Dunedin vicar-general Fr Gerard Aynsley has expressed hope that the young people coming out of Catholic schools would be able to connect their lived faith to living justly.
“That’s the challenge,” he told participants at the Te Kupenga and New Zealand Catholic Education Office online symposium series. Fr Aynsley’s talk on the topic of justice, the second of the series, was held on August 2.
He said the aim of Catholic schools’ curriculum is that “young people will develop an understanding of how God’s justice can protect and transform our world”.
Fr Aynsley stressed that it is not just any kind of justice, but God’s justice, something that doesn’t come from our own thinking, but from tapping “into that divine mystery that is God”.
“[God] actually becomes for us the source of our capacity to be just,” he said.
Fr Aynsley observed that justice is a topic that captivates young people.
“A lot of our young people love the fact that there’s a call to make a difference,” he said, noting that, at the recent World Youth Day in Lisbon, as well as other World Youth Days, young people are called upon to make a difference in the world.
“I think often, in that stage of life, we can be cautious about standing tall. But hopefully, as we learn justice, we do stand tall, confident in what we have to offer. And hopefully, our young people, right from year 1, are developing that inner confidence, that inner sense of their dignity, [and] their capacity to make a difference,” he said.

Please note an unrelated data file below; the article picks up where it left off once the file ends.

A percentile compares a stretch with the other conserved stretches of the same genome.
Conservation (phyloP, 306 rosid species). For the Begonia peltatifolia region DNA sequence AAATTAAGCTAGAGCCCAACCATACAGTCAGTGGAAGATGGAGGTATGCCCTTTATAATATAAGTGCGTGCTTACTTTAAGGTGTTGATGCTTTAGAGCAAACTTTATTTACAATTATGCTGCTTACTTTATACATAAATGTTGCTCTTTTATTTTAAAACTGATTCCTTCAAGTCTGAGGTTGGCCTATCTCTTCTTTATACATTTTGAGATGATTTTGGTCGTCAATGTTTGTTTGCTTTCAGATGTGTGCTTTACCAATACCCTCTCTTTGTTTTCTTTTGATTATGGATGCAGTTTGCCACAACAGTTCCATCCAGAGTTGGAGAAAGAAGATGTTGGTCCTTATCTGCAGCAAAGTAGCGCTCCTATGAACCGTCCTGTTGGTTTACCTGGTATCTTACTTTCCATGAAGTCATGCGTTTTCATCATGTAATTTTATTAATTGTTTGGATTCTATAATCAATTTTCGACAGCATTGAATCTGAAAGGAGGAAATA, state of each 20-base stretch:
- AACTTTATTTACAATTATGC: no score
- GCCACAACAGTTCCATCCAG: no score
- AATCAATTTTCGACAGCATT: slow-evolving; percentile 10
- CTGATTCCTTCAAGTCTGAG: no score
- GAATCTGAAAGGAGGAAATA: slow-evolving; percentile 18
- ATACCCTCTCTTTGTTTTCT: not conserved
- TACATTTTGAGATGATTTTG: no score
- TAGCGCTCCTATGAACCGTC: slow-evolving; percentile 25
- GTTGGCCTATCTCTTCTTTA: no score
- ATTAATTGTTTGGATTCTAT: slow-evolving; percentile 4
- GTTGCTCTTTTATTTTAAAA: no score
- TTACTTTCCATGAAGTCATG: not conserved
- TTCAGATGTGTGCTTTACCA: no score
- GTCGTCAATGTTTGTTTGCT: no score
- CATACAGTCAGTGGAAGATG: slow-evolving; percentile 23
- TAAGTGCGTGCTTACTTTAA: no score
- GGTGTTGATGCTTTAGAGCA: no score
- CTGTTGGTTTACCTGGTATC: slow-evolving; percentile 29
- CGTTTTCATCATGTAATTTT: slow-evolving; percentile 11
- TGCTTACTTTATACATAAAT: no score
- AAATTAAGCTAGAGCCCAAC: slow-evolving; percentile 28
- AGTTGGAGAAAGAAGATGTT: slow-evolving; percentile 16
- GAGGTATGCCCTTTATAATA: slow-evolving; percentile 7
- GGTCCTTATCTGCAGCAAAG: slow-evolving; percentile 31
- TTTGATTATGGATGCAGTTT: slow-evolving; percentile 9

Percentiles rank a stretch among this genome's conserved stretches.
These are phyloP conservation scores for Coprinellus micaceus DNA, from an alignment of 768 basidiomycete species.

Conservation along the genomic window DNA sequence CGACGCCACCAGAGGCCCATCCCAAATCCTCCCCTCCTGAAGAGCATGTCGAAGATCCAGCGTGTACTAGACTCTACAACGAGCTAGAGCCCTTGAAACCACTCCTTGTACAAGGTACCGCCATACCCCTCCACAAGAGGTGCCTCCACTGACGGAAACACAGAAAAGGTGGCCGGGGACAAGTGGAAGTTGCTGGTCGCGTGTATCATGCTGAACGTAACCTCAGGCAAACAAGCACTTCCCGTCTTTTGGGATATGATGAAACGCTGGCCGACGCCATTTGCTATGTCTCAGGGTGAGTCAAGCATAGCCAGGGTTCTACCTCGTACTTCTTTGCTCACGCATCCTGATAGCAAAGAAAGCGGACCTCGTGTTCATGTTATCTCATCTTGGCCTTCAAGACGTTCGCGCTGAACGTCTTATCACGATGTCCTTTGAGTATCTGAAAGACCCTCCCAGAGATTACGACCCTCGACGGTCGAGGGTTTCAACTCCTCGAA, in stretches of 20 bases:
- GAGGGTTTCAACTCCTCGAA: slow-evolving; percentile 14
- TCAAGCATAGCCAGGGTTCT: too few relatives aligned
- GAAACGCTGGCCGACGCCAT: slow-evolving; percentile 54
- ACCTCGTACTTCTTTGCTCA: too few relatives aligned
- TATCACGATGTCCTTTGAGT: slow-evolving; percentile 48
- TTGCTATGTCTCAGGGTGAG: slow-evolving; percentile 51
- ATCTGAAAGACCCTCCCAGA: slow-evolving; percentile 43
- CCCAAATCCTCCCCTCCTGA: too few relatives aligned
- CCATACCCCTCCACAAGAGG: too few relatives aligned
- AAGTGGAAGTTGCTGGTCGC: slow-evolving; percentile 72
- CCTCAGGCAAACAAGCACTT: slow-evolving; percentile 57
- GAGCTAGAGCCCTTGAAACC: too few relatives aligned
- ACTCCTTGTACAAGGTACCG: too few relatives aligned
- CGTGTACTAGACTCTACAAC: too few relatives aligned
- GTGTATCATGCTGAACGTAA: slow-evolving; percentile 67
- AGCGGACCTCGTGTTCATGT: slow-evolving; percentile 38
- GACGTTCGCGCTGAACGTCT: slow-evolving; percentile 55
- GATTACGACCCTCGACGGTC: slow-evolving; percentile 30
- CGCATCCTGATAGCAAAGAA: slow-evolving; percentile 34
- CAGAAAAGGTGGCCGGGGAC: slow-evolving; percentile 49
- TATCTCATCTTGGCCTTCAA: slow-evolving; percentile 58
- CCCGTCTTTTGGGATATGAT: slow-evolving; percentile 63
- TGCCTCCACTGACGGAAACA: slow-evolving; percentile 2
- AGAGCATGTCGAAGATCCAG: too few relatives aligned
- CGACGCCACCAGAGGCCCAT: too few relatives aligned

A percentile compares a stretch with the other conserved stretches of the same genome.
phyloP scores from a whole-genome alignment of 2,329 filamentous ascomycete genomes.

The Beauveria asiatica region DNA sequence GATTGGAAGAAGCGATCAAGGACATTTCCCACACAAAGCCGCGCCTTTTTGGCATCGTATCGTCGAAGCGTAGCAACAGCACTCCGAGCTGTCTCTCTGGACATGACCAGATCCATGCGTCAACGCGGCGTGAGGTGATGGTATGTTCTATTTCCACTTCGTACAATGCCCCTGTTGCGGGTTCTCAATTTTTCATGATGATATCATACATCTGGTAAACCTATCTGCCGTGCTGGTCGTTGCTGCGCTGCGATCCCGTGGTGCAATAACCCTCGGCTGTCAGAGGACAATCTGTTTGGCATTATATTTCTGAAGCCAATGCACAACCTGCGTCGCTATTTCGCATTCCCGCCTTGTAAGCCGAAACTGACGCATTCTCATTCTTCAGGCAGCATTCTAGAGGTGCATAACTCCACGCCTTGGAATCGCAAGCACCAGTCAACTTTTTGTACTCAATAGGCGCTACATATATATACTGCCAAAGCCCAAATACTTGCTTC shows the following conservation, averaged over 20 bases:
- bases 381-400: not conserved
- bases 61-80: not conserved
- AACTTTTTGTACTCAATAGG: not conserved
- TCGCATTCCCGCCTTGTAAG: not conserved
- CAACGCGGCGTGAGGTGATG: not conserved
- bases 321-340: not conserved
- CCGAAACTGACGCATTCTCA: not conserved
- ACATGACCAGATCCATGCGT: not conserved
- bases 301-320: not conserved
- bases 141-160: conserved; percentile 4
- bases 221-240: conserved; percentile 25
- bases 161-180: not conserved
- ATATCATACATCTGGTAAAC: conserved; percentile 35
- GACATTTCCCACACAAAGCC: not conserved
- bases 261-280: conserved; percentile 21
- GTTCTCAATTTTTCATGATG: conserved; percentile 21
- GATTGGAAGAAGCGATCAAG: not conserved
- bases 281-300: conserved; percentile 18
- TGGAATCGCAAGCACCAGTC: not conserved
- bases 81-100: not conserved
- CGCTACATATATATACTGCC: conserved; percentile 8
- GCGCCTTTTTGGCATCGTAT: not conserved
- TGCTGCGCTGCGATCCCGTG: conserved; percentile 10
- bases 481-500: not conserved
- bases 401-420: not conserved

Fr Aynsley said that Catholic Social Teaching has “a rich and intelligent heritage”.
He said that, as opposed to other visions of social justice, Catholics do not just strive for the “greatest good”, we strive for “the common good, the good of each person and every person”.
He said that part of our intellectual tradition is the concept of natural law that arises from “God who creates”, and gives us meaning beyond what we create for ourselves.
In the Scriptures, Jesus taught us to give preferential treatment to the “Anawim”, the poor who are vulnerable, marginalised, socio-economically oppressed and powerless, Fr Aynsley said.
Some of the key scriptural themes, he said, are the Great Commandments, as well as the parables of the Good Samaritan, the rich man and Lazarus, and the Last Judgement.
And then, he said, there are the papal encyclicals which document the responses of our popes to the most pressing social issues of their times.
“Our justice tradition . . . [is] an intelligent tradition. It’s got a history. It’s got a real voice,” he said. “[The encyclicals] remind us that our faith speaks to our world at a particular time and in a particular context.”
He cited Rerum Novarum, an encyclical on capital and labour, written by Pope Leo XXIII in 1891 against the backdrop of the industrial revolution. The social justice issue on labour had been taken up by various popes in various encyclicals written in 1931, 1961, 1971, 1981 and 1991.
Fr Aynsley said that Pope Benedict XVI wrote Caritas in Veritate in 2009 as the world headed into a global financial crisis, while Pope Francis wrote Laudato Sí’ to address the social and environmental crisis happening today.
Fr Aynsley said he hoped that he has encouraged people to delve more deeply into Catholic social teaching.
“As a cheeky final, how are our year 13s going to vote this year? Not who they’ll vote for, what is going to influence their voting?” he said.